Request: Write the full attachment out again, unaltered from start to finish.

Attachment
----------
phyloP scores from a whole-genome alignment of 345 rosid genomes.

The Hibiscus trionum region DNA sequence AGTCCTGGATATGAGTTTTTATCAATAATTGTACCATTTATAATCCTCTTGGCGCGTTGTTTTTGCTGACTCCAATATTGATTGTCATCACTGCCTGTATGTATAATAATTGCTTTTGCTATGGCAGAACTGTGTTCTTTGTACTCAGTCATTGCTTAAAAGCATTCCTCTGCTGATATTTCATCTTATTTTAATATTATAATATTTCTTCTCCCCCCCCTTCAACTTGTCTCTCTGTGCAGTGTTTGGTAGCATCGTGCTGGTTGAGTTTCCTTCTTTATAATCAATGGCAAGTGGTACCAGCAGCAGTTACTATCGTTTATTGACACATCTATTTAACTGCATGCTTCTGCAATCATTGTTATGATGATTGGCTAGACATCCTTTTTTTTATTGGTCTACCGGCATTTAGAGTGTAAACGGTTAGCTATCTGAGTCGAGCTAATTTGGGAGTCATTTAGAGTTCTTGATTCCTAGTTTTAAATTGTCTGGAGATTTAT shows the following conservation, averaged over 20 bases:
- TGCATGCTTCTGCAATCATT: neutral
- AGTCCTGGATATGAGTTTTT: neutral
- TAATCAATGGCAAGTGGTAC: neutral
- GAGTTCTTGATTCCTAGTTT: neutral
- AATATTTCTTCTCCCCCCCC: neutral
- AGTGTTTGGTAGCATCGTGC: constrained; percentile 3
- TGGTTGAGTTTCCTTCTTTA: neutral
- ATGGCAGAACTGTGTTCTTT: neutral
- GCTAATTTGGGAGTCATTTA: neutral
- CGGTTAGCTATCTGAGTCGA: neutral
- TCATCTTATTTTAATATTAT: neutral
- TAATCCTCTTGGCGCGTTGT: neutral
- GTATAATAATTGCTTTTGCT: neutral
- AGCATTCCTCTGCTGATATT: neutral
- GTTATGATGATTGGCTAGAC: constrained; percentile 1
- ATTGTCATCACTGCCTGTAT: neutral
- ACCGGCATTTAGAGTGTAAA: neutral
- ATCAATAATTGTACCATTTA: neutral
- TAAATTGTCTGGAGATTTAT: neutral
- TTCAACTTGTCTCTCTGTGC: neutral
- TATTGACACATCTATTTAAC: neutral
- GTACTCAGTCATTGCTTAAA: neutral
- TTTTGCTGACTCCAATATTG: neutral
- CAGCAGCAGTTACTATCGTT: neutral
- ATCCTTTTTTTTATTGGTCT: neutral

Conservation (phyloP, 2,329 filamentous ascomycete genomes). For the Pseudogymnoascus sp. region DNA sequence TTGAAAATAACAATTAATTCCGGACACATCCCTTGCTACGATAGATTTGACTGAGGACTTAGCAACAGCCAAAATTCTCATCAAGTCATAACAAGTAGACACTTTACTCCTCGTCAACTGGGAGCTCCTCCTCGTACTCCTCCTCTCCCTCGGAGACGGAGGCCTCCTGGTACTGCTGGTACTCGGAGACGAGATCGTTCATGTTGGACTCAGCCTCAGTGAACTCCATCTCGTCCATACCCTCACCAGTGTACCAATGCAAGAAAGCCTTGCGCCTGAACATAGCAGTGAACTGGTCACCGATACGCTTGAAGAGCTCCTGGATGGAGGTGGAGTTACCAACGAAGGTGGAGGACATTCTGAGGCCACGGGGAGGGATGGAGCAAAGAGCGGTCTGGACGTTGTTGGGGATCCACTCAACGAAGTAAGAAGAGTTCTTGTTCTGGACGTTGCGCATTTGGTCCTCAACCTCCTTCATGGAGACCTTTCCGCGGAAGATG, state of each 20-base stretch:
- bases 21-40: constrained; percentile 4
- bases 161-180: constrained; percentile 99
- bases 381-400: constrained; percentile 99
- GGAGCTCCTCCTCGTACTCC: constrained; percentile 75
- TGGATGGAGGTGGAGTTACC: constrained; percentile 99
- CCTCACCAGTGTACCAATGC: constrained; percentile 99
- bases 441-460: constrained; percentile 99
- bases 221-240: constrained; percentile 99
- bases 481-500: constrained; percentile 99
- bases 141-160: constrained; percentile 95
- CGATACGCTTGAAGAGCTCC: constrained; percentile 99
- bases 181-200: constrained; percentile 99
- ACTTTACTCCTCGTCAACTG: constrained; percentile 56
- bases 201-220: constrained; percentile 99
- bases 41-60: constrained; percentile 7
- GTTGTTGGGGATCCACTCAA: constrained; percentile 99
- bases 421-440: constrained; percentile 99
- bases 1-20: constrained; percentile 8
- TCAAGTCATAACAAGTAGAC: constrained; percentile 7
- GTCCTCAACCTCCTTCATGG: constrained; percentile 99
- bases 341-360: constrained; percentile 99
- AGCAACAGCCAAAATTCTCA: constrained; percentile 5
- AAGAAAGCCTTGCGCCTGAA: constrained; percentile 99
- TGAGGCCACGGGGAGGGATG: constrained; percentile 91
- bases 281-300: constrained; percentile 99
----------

phyloP scores from a whole-genome alignment of 345 rosid genomes.

The Hibiscus trionum region DNA sequence AGTCCTGGATATGAGTTTTTATCAATAATTGTACCATTTATAATCCTCTTGGCGCGTTGTTTTTGCTGACTCCAATATTGATTGTCATCACTGCCTGTATGTATAATAATTGCTTTTGCTATGGCAGAACTGTGTTCTTTGTACTCAGTCATTGCTTAAAAGCATTCCTCTGCTGATATTTCATCTTATTTTAATATTATAATATTTCTTCTCCCCCCCCTTCAACTTGTCTCTCTGTGCAGTGTTTGGTAGCATCGTGCTGGTTGAGTTTCCTTCTTTATAATCAATGGCAAGTGGTACCAGCAGCAGTTACTATCGTTTATTGACACATCTATTTAACTGCATGCTTCTGCAATCATTGTTATGATGATTGGCTAGACATCCTTTTTTTTATTGGTCTACCGGCATTTAGAGTGTAAACGGTTAGCTATCTGAGTCGAGCTAATTTGGGAGTCATTTAGAGTTCTTGATTCCTAGTTTTAAATTGTCTGGAGATTTAT shows the following conservation, averaged over 20 bases:
- TGCATGCTTCTGCAATCATT: neutral
- AGTCCTGGATATGAGTTTTT: neutral
- TAATCAATGGCAAGTGGTAC: neutral
- GAGTTCTTGATTCCTAGTTT: neutral
- AATATTTCTTCTCCCCCCCC: neutral
- AGTGTTTGGTAGCATCGTGC: constrained; percentile 3
- TGGTTGAGTTTCCTTCTTTA: neutral
- ATGGCAGAACTGTGTTCTTT: neutral
- GCTAATTTGGGAGTCATTTA: neutral
- CGGTTAGCTATCTGAGTCGA: neutral
- TCATCTTATTTTAATATTAT: neutral
- TAATCCTCTTGGCGCGTTGT: neutral
- GTATAATAATTGCTTTTGCT: neutral
- AGCATTCCTCTGCTGATATT: neutral
- GTTATGATGATTGGCTAGAC: constrained; percentile 1
- ATTGTCATCACTGCCTGTAT: neutral
- ACCGGCATTTAGAGTGTAAA: neutral
- ATCAATAATTGTACCATTTA: neutral
- TAAATTGTCTGGAGATTTAT: neutral
- TTCAACTTGTCTCTCTGTGC: neutral
- TATTGACACATCTATTTAAC: neutral
- GTACTCAGTCATTGCTTAAA: neutral
- TTTTGCTGACTCCAATATTG: neutral
- CAGCAGCAGTTACTATCGTT: neutral
- ATCCTTTTTTTTATTGGTCT: neutral

Conservation (phyloP, 2,329 filamentous ascomycete genomes). For the Pseudogymnoascus sp. region DNA sequence TTGAAAATAACAATTAATTCCGGACACATCCCTTGCTACGATAGATTTGACTGAGGACTTAGCAACAGCCAAAATTCTCATCAAGTCATAACAAGTAGACACTTTACTCCTCGTCAACTGGGAGCTCCTCCTCGTACTCCTCCTCTCCCTCGGAGACGGAGGCCTCCTGGTACTGCTGGTACTCGGAGACGAGATCGTTCATGTTGGACTCAGCCTCAGTGAACTCCATCTCGTCCATACCCTCACCAGTGTACCAATGCAAGAAAGCCTTGCGCCTGAACATAGCAGTGAACTGGTCACCGATACGCTTGAAGAGCTCCTGGATGGAGGTGGAGTTACCAACGAAGGTGGAGGACATTCTGAGGCCACGGGGAGGGATGGAGCAAAGAGCGGTCTGGACGTTGTTGGGGATCCACTCAACGAAGTAAGAAGAGTTCTTGTTCTGGACGTTGCGCATTTGGTCCTCAACCTCCTTCATGGAGACCTTTCCGCGGAAGATG, state of each 20-base stretch:
- bases 21-40: constrained; percentile 4
- bases 161-180: constrained; percentile 99
- bases 381-400: constrained; percentile 99
- GGAGCTCCTCCTCGTACTCC: constrained; percentile 75
- TGGATGGAGGTGGAGTTACC: constrained; percentile 99
- CCTCACCAGTGTACCAATGC: constrained; percentile 99
- bases 441-460: constrained; percentile 99
- bases 221-240: constrained; percentile 99
- bases 481-500: constrained; percentile 99
- bases 141-160: constrained; percentile 95
- CGATACGCTTGAAGAGCTCC: constrained; percentile 99
- bases 181-200: constrained; percentile 99
- ACTTTACTCCTCGTCAACTG: constrained; percentile 56
- bases 201-220: constrained; percentile 99
- bases 41-60: constrained; percentile 7
- GTTGTTGGGGATCCACTCAA: constrained; percentile 99
- bases 421-440: constrained; percentile 99
- bases 1-20: constrained; percentile 8
- TCAAGTCATAACAAGTAGAC: constrained; percentile 7
- GTCCTCAACCTCCTTCATGG: constrained; percentile 99
- bases 341-360: constrained; percentile 99
- AGCAACAGCCAAAATTCTCA: constrained; percentile 5
- AAGAAAGCCTTGCGCCTGAA: constrained; percentile 99
- TGAGGCCACGGGGAGGGATG: constrained; percentile 91
- bases 281-300: constrained; percentile 99